• Indiana Jones got one port movie to game (The Last Crusade) and one port game to movie (The Fate of Atlantis). Many people don't know about the latter movie. This may be because it was filmed with MacGyver.
  • The REC movies have been compared to what the Resident Evil and Doom movies should have been.
  • Many point to Chronicle as a good adaption of AKIRA.
  • Pacific Rim : Humanity building giant robots to combat an alien threat. While this may be a common plot in the mecha genre of anime, one show probably comes to mind for many, at least younger, anime fans...
    • To specify: Twenty Minutes into the Future (as opposed to the more common "far into the future"- and "another world entirely" settings) aliens, that are specifically interested in human extinction, comes, not from space, but from the depths of the earth itself. These aliens are giant monsters who fight humanity directly, instead of using robots themselves. To combat these humanity creates equally gigantic robots that requires the pilot to mentally synch not only with the robot, but also with a co-pilot (while this is only done literally in Evangelion 3.0, in the original series the "robots" had to have a human soul implanted in them to function and both this soul and the actual pilot had to synch with each-other and the "robot"). The monsters also appear one-by-one instead of organizing in an army. Oh, and let's not forget the yellow fluid and the journeys into characters' minds.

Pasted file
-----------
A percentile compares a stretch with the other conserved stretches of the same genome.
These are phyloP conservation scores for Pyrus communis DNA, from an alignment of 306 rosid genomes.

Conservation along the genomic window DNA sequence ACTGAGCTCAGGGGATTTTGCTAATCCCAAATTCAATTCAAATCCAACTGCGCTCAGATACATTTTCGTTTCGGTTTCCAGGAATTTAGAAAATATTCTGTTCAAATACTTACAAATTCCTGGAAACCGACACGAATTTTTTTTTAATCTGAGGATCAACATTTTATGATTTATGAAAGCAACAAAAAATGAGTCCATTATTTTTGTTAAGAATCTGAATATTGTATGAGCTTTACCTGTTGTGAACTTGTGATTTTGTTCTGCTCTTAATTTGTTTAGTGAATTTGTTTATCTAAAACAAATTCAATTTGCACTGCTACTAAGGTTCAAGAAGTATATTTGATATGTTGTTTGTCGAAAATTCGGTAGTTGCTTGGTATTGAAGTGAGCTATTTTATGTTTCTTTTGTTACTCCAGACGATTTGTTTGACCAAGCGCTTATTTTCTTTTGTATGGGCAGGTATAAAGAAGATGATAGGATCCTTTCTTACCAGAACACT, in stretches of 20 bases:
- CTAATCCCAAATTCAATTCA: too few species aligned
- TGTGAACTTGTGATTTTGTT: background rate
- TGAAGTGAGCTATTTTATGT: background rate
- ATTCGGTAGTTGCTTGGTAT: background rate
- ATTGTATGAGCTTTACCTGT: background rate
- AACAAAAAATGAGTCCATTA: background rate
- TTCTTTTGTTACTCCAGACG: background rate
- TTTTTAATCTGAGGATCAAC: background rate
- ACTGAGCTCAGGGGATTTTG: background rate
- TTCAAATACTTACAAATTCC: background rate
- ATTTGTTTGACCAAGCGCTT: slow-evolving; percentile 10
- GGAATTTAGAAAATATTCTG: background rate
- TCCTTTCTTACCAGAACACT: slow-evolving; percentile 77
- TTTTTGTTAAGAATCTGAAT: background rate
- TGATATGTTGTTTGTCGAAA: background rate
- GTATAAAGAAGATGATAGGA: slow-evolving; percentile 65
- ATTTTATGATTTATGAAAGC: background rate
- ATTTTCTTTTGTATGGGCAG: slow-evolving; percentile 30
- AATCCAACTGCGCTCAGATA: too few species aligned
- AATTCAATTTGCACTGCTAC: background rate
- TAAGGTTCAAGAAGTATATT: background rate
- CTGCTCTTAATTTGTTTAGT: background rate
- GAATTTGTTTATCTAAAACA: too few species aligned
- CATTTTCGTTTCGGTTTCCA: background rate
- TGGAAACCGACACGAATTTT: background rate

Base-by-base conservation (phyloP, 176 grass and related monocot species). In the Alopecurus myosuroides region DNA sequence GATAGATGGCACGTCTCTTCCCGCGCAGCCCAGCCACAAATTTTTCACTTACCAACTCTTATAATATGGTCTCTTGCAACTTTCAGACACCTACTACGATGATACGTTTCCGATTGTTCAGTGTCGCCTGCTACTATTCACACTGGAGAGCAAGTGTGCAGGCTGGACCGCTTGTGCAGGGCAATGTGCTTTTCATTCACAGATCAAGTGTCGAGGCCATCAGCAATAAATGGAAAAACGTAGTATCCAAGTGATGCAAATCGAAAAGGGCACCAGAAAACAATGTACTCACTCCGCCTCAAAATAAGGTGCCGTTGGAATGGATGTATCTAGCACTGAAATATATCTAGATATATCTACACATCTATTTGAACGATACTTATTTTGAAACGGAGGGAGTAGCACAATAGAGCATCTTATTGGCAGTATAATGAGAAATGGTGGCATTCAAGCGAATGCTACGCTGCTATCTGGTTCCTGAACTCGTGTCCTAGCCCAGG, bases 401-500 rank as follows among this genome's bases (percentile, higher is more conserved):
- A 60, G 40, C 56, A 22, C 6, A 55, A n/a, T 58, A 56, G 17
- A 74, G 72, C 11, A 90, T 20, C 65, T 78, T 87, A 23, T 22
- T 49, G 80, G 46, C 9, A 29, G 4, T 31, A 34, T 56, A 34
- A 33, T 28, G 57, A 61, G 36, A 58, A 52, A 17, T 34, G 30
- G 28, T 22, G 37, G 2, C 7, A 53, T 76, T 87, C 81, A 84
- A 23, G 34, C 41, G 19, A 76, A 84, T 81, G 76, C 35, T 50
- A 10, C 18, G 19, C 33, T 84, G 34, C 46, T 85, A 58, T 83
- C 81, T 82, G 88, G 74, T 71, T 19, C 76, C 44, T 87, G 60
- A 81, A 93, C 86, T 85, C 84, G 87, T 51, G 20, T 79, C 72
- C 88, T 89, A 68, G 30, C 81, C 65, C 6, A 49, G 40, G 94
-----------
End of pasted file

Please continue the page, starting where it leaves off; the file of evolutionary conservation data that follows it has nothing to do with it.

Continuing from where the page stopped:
• Alternatively, it's a better American Godzilla film than the 1998 Godzilla film.
    • Alternately alternately, it's the best Getter Robo movie we're ever gonna get.